Opinion: Planning advice – don’t find a bat in a barn

The White Paper on reforming the planning system that followed prime minister Boris Johnson’s remarks on “newt counting being a drag on prosperity” may or may not be the new dawn the pro-development lobby hopes for.

What is certain is that, up to now, newts, as well as badgers, bats and birds, have been the bane of any farmer looking to diversify, especially if it involves a building.

See also: Farm buildings – know your permitted development rights

Blame the planners, who decide that if an application comes their way, the only safe thing is to make you tick every box. So you get someone in to look for protected species, however unlikely, or for any other possible effect on the surrounding area. Welcome to the world of the consultant ecologist.

My advice? Never sell a barn conversion to a barrister. Never find a bat in a barn. And never, ever, uncover an Anglo-Saxon burial site

I’ll admit that I do some of this stuff. It’s difficult for a consultant – the client wants you to find nothing, and the planners want you to leave no stone unturned in case you find something.

A simple walkover survey looking for signs of rare species is fine, but the caveat is always “absence of evidence is not evidence of absence”.

So the next stage in this game of hide and seek is a full protected species survey. Here I bow out, because you need to be licensed in order to seriously poke about for newts and bats (though new technology is making it easier).

And surveys, simple or detailed, are needed. But there are problems, for wildlife and for the client.

First, while we look for the flagship species, we can never know if the project will affect some rare invertebrate that happens to live there. You will not find it.

Second, species protection is there for a good reason, but in my region great crested newts are so common they’ll breed in a wheel rut. You will find them.

So the poor farmer is between a planning rock and a consultancy hard place, paying out for both.

I have heard of eye-watering sums charged for a consultant’s walkover report, fall-back recommendation for species surveys, and a load of generic information on protected species legislation that anyone could have Googled.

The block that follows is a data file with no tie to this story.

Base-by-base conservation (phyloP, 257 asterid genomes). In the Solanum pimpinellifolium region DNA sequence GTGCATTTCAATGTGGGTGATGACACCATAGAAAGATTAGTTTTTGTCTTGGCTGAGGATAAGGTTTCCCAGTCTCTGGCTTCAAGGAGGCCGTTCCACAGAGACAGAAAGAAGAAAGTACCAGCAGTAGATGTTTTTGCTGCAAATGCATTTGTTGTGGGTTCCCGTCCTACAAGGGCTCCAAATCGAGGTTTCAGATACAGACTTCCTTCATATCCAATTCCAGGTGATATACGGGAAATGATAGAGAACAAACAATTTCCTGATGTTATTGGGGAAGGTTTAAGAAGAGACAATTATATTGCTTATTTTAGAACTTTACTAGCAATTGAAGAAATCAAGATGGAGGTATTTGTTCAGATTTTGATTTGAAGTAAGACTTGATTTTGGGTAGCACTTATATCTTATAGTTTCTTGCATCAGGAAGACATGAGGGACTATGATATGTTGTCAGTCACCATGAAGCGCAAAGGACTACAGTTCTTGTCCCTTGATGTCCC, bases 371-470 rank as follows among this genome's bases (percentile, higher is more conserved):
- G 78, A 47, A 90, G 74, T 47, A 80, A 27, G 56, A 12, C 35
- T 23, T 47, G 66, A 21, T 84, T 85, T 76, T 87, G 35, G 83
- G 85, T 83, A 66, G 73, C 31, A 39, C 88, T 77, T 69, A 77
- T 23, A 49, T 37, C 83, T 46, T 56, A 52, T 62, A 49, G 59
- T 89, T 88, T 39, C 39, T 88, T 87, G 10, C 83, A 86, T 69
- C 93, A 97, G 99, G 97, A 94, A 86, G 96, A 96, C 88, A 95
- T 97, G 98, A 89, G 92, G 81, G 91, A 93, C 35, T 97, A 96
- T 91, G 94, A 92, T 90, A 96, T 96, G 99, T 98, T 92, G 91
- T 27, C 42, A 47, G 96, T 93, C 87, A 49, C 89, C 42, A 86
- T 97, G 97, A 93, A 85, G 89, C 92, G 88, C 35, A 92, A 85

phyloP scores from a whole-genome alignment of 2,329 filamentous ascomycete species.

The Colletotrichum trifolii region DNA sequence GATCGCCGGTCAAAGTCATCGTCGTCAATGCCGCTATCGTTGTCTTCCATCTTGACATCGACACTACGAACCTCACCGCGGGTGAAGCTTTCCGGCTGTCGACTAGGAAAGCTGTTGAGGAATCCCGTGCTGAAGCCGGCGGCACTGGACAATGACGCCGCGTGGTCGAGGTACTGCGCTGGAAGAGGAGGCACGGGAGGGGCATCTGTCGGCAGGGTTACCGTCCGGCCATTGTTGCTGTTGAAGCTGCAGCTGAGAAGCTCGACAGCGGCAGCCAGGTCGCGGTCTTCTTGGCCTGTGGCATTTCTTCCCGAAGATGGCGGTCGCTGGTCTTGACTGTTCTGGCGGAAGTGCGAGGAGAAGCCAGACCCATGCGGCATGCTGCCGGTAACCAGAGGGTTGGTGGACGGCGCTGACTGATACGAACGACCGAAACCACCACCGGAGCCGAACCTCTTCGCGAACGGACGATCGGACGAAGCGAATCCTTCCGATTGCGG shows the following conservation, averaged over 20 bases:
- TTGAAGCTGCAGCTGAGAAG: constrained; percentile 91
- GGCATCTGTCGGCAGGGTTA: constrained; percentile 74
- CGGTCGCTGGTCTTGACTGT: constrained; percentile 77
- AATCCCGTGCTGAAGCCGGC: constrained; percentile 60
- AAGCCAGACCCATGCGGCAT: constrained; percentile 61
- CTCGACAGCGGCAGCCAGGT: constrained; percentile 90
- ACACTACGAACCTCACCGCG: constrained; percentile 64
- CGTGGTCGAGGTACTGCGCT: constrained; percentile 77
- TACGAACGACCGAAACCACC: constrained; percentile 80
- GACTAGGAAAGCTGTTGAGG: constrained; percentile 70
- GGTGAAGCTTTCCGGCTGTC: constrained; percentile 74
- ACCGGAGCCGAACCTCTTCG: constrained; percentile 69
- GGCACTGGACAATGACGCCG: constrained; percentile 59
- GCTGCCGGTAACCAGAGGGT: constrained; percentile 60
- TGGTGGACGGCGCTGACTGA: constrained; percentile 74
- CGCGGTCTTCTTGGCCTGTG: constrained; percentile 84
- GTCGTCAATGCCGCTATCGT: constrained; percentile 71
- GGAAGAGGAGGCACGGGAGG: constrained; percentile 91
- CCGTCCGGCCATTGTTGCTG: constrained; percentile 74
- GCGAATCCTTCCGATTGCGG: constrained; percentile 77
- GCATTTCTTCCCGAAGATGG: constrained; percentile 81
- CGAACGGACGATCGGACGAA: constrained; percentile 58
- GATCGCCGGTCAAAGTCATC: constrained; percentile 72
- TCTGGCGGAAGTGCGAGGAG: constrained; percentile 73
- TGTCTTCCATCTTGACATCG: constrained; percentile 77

Of course, such consultancies are used to dealing with bigger fish in the planning world than farmers.

If you are putting up even a small housing development, a five-figure sum to jump through the usual ecological hoops is nothing against the millions you will make. (But if you uncover any archaeology, now that really will get expensive.)

All this is no problem for the farmer if the planning application plus ecology reports equals success. But then up steps the local objector, who seizes on your diversification proposal and claims it will lead to ecological catastrophe, permanent disruption and loss of amenity.

These people tend to be professional, well organised and well connected – especially to a neighbour you might have upset in the past by practising being a farmer.

The planning application file for your project will be rammed with their letters, as well as from those people they have called on to back them up. Good luck!

In the worst case, that local objector lives next to you, in that other redundant building the land agent encouraged you to convert.

My advice? Never sell a barn conversion to a barrister. Never find a bat in a barn. And never, ever, uncover an Anglo-Saxon burial site.

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